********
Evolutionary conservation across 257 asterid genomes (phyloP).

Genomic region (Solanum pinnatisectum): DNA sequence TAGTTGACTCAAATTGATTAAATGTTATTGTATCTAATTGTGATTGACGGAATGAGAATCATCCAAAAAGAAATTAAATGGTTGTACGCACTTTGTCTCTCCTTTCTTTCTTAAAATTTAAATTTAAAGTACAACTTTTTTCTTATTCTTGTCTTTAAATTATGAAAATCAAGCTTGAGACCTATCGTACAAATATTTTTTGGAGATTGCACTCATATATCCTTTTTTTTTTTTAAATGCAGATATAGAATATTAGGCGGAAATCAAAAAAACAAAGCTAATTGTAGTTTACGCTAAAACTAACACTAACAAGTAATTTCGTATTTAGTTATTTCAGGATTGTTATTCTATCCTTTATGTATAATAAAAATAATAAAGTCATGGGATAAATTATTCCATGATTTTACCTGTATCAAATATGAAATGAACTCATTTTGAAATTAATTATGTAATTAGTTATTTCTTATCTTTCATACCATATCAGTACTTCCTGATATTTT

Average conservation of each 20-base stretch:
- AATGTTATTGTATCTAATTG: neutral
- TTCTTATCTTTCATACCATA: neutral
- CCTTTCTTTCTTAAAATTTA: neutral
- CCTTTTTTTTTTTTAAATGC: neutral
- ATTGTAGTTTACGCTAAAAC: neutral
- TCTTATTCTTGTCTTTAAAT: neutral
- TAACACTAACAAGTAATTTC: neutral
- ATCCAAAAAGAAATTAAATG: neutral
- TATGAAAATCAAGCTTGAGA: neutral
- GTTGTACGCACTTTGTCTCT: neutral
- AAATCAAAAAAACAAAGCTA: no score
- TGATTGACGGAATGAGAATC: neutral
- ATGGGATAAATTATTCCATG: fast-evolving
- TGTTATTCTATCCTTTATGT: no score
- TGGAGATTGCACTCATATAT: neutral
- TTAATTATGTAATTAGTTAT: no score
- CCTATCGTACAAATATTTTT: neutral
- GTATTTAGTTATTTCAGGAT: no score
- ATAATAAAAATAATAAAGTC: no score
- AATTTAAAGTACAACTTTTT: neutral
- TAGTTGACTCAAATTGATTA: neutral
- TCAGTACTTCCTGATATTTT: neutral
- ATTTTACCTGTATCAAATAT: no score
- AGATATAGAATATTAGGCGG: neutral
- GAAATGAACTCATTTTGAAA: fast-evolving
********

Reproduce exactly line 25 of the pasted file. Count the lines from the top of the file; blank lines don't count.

- TCAGTACTTCCTGATATTTT: neutral